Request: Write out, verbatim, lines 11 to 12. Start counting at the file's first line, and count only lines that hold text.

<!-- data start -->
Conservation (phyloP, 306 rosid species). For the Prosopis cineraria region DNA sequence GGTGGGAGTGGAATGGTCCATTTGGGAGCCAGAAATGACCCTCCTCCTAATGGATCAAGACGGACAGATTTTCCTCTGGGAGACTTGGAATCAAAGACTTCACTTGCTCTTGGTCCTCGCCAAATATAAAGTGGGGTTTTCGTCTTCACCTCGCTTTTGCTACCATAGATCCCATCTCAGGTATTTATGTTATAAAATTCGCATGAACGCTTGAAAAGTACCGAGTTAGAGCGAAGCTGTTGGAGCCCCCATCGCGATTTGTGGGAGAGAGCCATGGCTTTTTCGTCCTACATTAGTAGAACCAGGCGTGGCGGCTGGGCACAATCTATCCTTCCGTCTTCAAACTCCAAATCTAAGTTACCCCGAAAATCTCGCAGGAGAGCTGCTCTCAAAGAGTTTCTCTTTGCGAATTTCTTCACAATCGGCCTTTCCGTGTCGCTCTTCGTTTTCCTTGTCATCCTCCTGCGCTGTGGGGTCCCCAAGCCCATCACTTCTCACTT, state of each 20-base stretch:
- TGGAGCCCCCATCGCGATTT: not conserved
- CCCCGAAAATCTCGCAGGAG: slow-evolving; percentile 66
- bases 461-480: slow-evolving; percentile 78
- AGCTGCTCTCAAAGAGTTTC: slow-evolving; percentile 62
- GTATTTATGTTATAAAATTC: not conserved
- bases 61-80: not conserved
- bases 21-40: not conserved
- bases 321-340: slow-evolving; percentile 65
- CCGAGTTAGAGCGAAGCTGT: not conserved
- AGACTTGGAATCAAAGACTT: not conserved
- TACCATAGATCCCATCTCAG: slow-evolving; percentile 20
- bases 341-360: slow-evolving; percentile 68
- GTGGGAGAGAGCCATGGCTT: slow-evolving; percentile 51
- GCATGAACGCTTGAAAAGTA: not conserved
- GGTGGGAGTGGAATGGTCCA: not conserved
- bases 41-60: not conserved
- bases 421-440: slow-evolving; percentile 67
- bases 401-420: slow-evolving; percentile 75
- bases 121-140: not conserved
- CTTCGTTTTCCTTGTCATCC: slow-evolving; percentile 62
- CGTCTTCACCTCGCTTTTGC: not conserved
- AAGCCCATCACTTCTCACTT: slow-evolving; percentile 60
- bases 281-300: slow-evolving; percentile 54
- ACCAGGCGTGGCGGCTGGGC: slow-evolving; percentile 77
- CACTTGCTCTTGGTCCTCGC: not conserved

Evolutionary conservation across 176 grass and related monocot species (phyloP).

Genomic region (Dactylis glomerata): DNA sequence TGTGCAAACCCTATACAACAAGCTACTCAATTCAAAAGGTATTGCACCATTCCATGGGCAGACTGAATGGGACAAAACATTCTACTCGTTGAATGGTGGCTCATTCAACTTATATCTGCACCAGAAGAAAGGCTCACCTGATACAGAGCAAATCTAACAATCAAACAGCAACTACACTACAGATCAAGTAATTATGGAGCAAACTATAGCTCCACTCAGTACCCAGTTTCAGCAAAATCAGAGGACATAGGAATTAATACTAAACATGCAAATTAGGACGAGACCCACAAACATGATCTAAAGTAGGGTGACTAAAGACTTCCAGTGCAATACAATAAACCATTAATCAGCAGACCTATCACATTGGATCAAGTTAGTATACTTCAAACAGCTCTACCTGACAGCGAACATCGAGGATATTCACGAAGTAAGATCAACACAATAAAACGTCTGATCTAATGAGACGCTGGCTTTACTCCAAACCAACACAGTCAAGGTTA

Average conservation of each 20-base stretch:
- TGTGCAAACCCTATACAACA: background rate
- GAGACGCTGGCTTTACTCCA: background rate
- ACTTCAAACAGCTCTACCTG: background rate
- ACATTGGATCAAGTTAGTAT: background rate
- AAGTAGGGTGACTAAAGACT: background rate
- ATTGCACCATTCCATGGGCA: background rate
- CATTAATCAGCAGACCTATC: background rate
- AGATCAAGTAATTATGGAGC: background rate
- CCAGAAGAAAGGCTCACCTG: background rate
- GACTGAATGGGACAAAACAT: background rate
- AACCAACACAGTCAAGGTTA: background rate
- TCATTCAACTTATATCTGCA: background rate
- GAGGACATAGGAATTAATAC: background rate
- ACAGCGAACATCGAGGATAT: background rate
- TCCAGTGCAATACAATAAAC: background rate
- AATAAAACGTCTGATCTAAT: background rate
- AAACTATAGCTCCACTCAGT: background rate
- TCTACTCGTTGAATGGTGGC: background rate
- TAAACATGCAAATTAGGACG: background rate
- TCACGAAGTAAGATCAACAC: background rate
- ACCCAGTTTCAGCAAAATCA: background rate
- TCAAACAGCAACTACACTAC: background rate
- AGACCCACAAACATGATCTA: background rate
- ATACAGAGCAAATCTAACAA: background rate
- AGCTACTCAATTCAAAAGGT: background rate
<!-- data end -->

- AGACTTGGAATCAAAGACTT: not conserved
- TACCATAGATCCCATCTCAG: slow-evolving; percentile 20